Expert Music Career Advice For DIY Musicians

4 Things Music Journalists Expect After Reviewing Your Album

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It finally happened: that hot music blog called your album "inspired" and urged its voracious readers to give it a listen. You do a happy dance and text your mom to tell her you're on your way to bonafide rockstar status. This one 300-word post has made your entire day, week, and month.

But before you get too swept away by seeing your band's name in print, don't forget whose fingers typed it. You likely either cold called the writer or blog, worked with a publicist or PR agency to facilitate the review, or had a friend of a friend pass along your music to his or her music journalist pal.

Whatever route the review took to get written, pause your celebrations and make sure these four things are on your immediate to-do list.

1. Write a thank you

Music journalists aren't obligated to write about anything musicians send over. In fact, writers' inboxes are absolutely flooded with emails from artists and publicists, making it impossible to open each one, let alone play the tracks inside. So the sheer fact that your pitch broke through, warranted a listen, and inspired a write-up is a bit of a miracle.

Be sure to send a thank-you note over to the writer. It doesn't have to be elaborate, but make sure he or she knows you truly appreciate the time it took to give your music a thorough evaluation. Regardless if the resulting piece is positive or negative, thank him or her for sharing his or her thoughts and getting your band's name in front of readers.

If you were fortunate enough to have a friend or PR person introduce the writer to your music, be sure to shoot him or her a thank-you email, too. It's a small gesture that only takes a moment but makes a huge impact.

2. Share on social

The first logical step after reading a review of your music is to share it on social media. But before you scamper off and start posting all willy-nilly, put some thought into it. Make sure you're posting so that the blog knows you're doing your part to promote its article. After all, writers hate thinking that their pieces fall on deaf ears, just like you worry that no one is listening to your music.

When posting to Facebook, go ahead and tag the writer and/or publication in your post. This can be done low key; a simple, "Thanks for the review, Blog Name!" at the end of your post can suffice. In a tweet, either mention the blog or writer at the end. As a bonus, it's likely you'll get a retweet from the publication. Yay for more promotion!

3. Credit when using quotes from the review

You already know that press quotes are a valuable part of any media kit or artist website. Displaying them for promoters, other writers, potential team members, and more adds credibility to your whole musical operation. If there's already press buzz around your music, you'll look that much more attractive to folks you're trying to woo.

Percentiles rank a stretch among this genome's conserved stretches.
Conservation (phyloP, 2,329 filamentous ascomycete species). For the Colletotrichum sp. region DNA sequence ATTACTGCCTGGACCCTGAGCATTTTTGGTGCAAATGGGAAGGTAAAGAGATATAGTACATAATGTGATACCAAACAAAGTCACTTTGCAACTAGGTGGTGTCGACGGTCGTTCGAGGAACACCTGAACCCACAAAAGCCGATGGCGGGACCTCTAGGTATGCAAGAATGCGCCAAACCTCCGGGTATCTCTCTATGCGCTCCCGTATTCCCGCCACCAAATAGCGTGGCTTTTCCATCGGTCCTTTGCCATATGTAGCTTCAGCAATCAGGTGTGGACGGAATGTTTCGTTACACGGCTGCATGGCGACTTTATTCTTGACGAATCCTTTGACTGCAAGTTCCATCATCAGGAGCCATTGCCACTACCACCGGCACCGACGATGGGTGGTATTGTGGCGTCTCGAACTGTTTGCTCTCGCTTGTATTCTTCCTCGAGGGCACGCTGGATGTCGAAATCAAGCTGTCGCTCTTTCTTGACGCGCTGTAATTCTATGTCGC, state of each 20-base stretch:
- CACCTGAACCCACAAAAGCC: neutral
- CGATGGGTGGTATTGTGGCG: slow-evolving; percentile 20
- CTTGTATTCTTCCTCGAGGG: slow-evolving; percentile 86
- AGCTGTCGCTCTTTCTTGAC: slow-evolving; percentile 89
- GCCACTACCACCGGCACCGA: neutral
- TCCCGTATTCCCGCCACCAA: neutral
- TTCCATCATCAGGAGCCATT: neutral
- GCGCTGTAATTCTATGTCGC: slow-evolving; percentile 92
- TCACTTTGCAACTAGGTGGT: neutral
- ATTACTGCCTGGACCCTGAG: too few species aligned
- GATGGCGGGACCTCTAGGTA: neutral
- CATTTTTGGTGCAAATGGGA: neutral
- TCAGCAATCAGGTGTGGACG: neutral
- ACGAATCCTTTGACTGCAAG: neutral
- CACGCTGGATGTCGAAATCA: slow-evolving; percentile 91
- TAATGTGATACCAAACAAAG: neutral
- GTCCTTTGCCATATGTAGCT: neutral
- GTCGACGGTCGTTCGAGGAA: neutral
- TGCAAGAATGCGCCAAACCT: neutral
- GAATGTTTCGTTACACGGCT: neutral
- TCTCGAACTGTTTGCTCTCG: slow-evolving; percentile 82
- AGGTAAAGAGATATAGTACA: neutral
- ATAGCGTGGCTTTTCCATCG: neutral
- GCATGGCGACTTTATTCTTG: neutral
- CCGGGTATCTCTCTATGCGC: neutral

Just be sure you're not extracting lines from reviews and posting them into the ether. Be sure to attribute them with the writer's name, publication, and date, as well as a direct link to the review itself.

Also, if you want to clip the review into a snippet by condensing sentences, that's fine. Use an ellipsis (...) to denote that you're Frankensteining the review into a format that works for your purposes. For example, "the band's new album is a real departure from anything else on the radio...a complete 180 from their last single."

4. Keep the relationship going

Most writers aren't expecting an everlasting friendship once your review goes live. After all, they're busy people who also often balance their passions with day jobs, families, and personal obligations. Not to mention that after your review goes live, they're probably already onto the next thing. This doesn't mean, however, that they've forgotten you or don't want to hear from you ever again.

In fact, it's really important to keep those connections alive in an organic way. If you live in the same city as the person who wrote about you, invite him or her out to see you play, or if you have a plus one for a show, offer to take him or her as your guest. If you see an article or meme or funny video that makes you think of an email exchange you had, send it over.

The key is to forget the "salesy" stuff and forge a human connection. That way, the next time you release a single, album, or video, he or she will be more likely to jump at the chance to support it because of your personal connection.

 

Allison Johnelle Boron is a music writer and editor living in Los Angeles. Her work has appeared in publications including Goldmine magazine, Paste, xoJane, and more. She is also the founder and editor-in-chief of REBEAT magazine, a digital publication focused on mid-century music, culture, and lifestyle. Follow her on Twitter.

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